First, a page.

merges into Wilton in this corner of the
Brecklands. We are close to the Suffolk border
here, and not so very far away from the
Cambridgeshire border. We are also not so very
far from the fen edge, so stone was a possibility
in the late medieval period. They used to bring
it by barge across the undrained fen from the
quarries beyond Peterborough. But what would be
the point? For we are at the centre of the
medieval flint industry.
railway station, on the Norwich to Cambridge
line, sits just to the south of the village, but
unfortunately it now only operates a
'parliamentary service' of two trains a week.
Wilton's church now serves both villages in the
joint parish, and St Peter is in the care of the
Churches Conservation Trust. It is open daily,
although it wasn't on the occasion of my first
visit, a day of heavy rain in the Autumn of 2009.
I pottered about the dripping graveyard with its
pleasing array of late 18th and 19th Century
headstones, and knew I would have to come back
years passed, but in the hot summer of 2016 I
came back to Hockwold. It was a day of rising
heat, the precursor to the hottest days of the
year which were to immediately follow. And this
time, the church was open. At first sight, St
Peter is slightly odd, because although this is a
big late medieval church with a south aisle and a
clerestory, the older tower is offset at the west
end of the aisle. This, then, was the site of the
is more to it than this, for, as Pevsner notes, there was
a bequest as late as 1533 for 'hallowing' the church.
This date seems to fit the wonderful angel roof, which is
spectacularly late - another 14 years, and such imagery
would be quite illegal. Is it coincidence that the angels
are already morphing into more secular figures?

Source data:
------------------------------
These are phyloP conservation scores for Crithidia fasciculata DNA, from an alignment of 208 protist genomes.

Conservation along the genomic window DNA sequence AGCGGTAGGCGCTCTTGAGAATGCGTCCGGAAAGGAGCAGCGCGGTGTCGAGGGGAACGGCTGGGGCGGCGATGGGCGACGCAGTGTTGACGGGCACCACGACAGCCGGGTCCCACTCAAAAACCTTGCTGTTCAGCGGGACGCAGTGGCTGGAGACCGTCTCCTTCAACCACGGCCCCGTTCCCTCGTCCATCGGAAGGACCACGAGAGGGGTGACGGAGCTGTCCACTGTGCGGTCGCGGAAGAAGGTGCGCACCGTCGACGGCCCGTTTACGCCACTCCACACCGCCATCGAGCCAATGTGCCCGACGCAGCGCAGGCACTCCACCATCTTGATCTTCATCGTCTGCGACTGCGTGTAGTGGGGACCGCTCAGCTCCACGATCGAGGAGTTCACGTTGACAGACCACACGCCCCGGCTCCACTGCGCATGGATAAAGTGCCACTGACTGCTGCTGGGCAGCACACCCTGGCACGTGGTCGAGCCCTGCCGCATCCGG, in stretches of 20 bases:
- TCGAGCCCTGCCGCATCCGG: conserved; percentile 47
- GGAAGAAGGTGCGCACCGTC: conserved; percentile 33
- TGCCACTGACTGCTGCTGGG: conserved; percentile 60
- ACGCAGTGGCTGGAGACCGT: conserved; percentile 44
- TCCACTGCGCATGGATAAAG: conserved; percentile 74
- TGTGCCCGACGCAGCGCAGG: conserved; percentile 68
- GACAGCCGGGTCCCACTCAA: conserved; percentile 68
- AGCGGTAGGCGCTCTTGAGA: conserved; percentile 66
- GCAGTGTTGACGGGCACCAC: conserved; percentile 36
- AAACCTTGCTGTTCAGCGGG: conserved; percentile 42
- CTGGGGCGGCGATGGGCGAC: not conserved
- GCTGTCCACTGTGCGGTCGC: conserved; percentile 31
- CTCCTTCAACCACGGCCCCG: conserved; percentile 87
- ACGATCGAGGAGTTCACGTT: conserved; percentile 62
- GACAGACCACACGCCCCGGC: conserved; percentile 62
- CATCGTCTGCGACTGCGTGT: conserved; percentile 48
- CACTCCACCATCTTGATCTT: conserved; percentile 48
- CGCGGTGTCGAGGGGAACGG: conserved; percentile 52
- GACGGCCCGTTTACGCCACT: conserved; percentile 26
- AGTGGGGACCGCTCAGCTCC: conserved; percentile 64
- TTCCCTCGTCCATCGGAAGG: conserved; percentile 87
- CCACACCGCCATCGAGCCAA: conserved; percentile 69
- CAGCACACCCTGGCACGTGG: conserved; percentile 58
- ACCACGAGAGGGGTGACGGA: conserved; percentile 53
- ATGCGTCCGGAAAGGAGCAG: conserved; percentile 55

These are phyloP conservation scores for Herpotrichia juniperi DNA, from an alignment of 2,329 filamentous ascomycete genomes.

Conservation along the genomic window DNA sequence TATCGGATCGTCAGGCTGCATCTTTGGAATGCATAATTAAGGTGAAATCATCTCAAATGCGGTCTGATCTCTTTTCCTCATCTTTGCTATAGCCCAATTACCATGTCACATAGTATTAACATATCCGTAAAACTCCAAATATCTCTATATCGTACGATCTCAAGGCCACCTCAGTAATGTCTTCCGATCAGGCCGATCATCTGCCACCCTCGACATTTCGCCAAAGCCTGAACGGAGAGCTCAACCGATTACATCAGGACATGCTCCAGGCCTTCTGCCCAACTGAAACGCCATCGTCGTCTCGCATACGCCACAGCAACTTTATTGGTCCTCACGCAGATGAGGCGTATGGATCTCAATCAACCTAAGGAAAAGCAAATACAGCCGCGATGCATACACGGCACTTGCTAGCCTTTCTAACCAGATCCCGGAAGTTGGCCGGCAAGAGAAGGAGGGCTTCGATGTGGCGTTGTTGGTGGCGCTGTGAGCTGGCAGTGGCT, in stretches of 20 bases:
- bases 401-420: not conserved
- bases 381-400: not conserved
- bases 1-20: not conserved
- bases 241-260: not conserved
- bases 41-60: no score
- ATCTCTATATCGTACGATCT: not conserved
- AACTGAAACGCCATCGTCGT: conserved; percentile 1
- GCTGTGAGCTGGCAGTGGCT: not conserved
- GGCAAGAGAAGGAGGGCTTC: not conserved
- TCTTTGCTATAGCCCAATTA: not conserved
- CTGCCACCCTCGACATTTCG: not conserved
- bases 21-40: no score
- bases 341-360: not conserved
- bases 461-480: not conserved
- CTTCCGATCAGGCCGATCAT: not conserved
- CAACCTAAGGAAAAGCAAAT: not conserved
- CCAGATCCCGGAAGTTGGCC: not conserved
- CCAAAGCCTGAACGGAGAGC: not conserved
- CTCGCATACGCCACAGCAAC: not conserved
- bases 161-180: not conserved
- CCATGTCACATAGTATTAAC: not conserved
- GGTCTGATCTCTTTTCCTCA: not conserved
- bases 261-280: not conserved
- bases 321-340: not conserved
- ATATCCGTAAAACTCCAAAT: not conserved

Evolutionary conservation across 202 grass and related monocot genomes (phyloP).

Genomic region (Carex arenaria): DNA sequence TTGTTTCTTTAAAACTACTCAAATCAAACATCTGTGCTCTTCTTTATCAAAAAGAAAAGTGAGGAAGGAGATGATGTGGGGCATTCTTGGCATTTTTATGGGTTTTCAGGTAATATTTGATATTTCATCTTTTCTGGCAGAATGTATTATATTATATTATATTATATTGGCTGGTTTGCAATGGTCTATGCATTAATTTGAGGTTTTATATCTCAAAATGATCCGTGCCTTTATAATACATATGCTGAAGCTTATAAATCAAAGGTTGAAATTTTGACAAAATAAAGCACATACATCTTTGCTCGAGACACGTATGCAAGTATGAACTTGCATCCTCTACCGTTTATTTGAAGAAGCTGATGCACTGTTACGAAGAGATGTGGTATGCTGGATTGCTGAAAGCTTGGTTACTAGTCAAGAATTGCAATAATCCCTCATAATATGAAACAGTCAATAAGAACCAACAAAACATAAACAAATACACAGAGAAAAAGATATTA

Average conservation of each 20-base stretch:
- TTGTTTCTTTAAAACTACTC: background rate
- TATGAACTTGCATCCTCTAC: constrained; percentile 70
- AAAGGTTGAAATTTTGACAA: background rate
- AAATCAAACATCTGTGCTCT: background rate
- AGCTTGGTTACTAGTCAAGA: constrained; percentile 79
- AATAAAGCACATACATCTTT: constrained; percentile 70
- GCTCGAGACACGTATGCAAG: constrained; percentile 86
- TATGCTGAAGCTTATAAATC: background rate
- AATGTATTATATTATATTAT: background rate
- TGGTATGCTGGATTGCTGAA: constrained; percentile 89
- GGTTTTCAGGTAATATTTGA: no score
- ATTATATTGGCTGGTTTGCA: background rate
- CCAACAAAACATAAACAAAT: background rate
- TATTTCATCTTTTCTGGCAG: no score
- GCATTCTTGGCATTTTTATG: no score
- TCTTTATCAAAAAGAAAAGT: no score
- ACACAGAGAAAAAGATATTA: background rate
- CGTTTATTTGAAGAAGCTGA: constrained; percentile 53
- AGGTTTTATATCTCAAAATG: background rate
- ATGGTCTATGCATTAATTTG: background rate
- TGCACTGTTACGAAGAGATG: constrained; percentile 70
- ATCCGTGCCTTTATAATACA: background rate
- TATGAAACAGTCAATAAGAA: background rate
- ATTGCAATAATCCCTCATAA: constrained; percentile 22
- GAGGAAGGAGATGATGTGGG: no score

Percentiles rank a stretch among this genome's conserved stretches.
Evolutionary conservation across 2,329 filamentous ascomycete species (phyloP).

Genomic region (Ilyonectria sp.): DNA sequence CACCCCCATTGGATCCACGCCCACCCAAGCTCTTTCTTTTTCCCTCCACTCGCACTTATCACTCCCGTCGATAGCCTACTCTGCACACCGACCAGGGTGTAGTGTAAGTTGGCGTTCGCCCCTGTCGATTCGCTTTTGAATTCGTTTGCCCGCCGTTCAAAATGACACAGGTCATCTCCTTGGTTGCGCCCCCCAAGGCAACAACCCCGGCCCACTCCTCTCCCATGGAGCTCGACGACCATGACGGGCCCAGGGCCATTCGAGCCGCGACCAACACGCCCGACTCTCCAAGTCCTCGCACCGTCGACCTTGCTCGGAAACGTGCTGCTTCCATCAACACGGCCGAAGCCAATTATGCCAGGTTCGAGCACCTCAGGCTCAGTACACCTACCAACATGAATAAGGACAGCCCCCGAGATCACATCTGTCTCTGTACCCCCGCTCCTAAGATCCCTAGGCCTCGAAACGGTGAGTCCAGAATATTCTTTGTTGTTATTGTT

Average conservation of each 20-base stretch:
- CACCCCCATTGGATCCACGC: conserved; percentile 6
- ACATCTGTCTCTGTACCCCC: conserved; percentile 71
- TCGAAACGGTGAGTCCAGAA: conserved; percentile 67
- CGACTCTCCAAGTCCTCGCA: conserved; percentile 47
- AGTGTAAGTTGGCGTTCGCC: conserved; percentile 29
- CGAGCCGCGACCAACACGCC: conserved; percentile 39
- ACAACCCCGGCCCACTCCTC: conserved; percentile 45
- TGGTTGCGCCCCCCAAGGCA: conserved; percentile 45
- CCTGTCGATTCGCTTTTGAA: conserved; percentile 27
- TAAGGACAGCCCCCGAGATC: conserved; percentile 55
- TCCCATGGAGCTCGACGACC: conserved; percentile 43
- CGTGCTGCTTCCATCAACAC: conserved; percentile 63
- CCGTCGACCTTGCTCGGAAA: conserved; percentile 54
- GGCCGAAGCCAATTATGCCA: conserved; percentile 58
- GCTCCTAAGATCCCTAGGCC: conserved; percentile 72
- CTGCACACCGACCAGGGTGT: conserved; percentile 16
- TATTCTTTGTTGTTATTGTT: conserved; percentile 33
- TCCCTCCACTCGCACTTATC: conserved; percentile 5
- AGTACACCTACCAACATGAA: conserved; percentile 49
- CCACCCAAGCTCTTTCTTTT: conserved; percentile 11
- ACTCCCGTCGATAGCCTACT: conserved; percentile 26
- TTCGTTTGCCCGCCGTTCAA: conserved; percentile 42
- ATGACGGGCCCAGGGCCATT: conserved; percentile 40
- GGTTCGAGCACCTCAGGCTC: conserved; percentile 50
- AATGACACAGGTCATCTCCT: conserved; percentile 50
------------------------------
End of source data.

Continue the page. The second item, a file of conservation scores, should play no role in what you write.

no north aisle or clerestory, but the great windows of
the north side fill the church with light. Above the
north door is a patchwork of late-medieval painted
into the chancel, the east window is filled with
Clayton & Bell's glass depicting the
Crucifixion, flanked by the Resurrection and the
Ascension. Below, Christ enters Jerusalem, prays
at Gethsemane and carries his cross. Well, I
don't know. Does it really enhance this place? I
don't think I've ever seen a Clayton & Bell
window to set the pulses racing, have you? In
their early days they could be good -
witness the excellent work at East Winch, not so
very far from here. But you feel that sometimes a
spiritual space cries out for more than a mere
safe pair of hands.
And I am
afraid that both Pevsner and Mortlock moaned
about the memorials that flank it. To the right,
sober and serious busts of 1719 to John and Maria
Hungerford sit awkwardly, shouldering for space
in the frame. There are musical instruments above
them. To the left, an unconvincing cherub for
Cyril Wyche of 1780 holding a wreath, having
leant his upturned torch against the wall. Me, I
can take or leave 18th Century memorials, but
they matter to Pevsner and Mortlock.
Both try to be kind. Neither of the monuments
has the mark of quality, though they do try, argues
Mortlock. Badly carved, which is unlike
Singleton (the carver) says Pevsner.
Mortlock decides that Cyril Wyiche's cherub is sadly
dear! Best turn back to the nave, and that
utterly wonderful roof.